These Economist debates seem to unspool in slo-mo. They’re a sin against realtime. But the third and final round of my debate with Jay Rosen on whether the net is making journalism better is now up.
Here’s my closing statement:
Like many who celebrate the net’s informational bounties, my opponent in this debate is a member of the online elite. He is a fixture on Twitter, having written, at last count, 16,963 tweets and garnered 61,765 followers. He is a prolific and popular blogger. He broadcasts his thoughts to the world through a FriendFeed account, a Facebook account, a Posterous account, a Tumblr account, a Storify account, a YouTube account and a Google+ account. And he has a weekly podcast. Jay Rosen is very much of the net.
I do not intend that as a criticism. Mr Rosen is plying his trade, and he is doing a fine job of it. On the internet, hyperactivity is no sin. But even though he has devoted so much time and energy to the online world, he has not been able to back up his defence of the net’s effects on journalism with facts. Instead, he continues to give us sunny platitudes and questionable generalisations. In his latest statement, he declares that “more people are consuming more [good journalism] than ever before”. That is a remarkably sweeping claim. What evidence does he supply to back it up? None.
I sense that Mr Rosen’s opinions about the state of journalism reflect the internet hothouse in which he spends his days. He sees a smattering of experiments in online reporting, few of which reach the masses, and he senses a renaissance in journalism. He sees a few dozen comments appended to an article, and he declares we are in the midst of a populist media revolution. He sees some nascent attempts to figure out how to pay for long-form journalism, and he senses an imminent widening of the national attention span. He calls journalism a “democratic beast”, but his “democracy” seems awfully narrow and awfully privileged.
Outside the new-media hothouse, people do not have the luxury of spending their waking hours tweeting, blogging, commenting, or cobbling together a Daily Me from a welter of sites and feeds. They are holding down jobs (or trying to find jobs). They have kids to raise, parents to care for, friends to keep up with, homes to clean. When they have spare time to catch up on the news, they often confront a wasteland. Their local paper has closed or atrophied. The newscasts on their local TV stations seem mainly concerned with murders, traffic jams and thunderstorms. Cable news shows present endless processions of blowhards. America’s once-mighty news magazines are out of business or spectres of their former selves.
In this light, Mr Rosen’s suggestion that “journalism, to be useful, needs not only to reach us with information, but to engage us in public argument” seems facile. Most people today would be happy with the information. And has the “public argument” really improved since the web’s arrival? It was loud and polarised before, and now it is louder and more polarised. The web rewards, with links and traffic, fervid expressions of ideological purity. We can see the result in Washington, where politicians preach, and tweet, to the converted, and the spirit of compromise, of appreciating an opponent’s point of view, is all but gone. We have no shortage of argument today. What we have is a shortage of good, unbiased reporting.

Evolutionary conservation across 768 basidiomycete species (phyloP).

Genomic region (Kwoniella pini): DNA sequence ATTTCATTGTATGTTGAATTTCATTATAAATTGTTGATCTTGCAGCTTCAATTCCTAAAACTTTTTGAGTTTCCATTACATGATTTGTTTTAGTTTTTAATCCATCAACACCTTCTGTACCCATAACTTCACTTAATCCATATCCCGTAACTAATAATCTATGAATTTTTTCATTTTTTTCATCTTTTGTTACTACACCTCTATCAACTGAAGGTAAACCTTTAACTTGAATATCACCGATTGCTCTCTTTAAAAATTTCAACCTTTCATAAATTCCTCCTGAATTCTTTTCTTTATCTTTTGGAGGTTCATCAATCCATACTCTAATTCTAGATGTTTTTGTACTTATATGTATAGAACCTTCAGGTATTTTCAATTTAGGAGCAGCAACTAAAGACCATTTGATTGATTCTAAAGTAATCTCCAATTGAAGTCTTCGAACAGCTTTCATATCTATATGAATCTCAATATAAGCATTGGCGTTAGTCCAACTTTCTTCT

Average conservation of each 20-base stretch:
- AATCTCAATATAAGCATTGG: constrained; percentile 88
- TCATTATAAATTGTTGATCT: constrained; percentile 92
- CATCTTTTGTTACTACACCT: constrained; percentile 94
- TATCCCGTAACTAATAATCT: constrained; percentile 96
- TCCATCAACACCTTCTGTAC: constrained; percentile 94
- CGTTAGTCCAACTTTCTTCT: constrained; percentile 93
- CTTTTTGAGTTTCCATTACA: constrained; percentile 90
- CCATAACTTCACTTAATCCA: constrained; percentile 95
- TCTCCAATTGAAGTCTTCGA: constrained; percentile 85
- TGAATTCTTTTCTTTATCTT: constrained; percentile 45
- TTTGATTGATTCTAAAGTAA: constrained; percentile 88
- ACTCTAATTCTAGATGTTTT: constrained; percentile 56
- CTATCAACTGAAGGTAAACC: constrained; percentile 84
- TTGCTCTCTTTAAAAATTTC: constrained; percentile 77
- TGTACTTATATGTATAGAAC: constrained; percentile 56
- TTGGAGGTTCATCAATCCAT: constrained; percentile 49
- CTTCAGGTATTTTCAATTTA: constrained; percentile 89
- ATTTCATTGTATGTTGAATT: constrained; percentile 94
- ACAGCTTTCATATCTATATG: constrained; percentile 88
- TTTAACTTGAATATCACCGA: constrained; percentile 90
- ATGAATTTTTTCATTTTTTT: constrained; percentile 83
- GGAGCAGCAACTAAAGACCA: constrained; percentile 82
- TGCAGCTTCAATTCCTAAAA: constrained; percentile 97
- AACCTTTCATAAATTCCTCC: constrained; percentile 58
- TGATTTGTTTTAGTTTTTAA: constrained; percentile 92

The drift towards our current state of affairs began long ago. But the web has accelerated the trend by making it much more difficult to keep a robust, even-handed news organisation in operation. Mr Rosen may be loath to admit it, but professional reporters are and will remain the main source of news. “In any community, journalists are the primary intermediaries for news,” wrote the Knight Commission on the Information Needs of Communities in a Democracy. “They ask tough questions. They chase obscure leads and confidential sources. They translate technical matters into clear prose. Where professionals are on the job, the public watchdog is well fed. Part-time, episodic or unco-ordinated public vigilance is not the same.” It is fine to talk about “news as a conversation”, but in the end what matters is how well journalism keeps the broad public informed and maintains a watchful eye on the powerful. By weakening those roles, the net has done great damage.
I understand how a member of the plugged-in elite would assume the internet has improved journalism. If you spend hours a day consuming news and producing opinions, the net provides you with endless choices, diversions and opportunities for self-expression. For the news junkie, the net is a crack house that dispenses its wares for free. But if you look beyond the elite, you see a citizenry starved of hard, objective reporting. For the typical person, the net’s disruptions have meant not a widening of options but a narrowing of them.
Mr Rosen is a skilled advocate for the net’s benefits. But praise of the gains needs to be tempered by an understanding of how the net has eroded journalism’s foundations. The damage is not over yet. Just last month, the Gannett chain announced the firing of 700 more employees at 80 community newspapers. If we are going to secure a better future for journalism, online and off, we need to be honest with ourselves about its present condition. We can begin by rejecting the motion before us.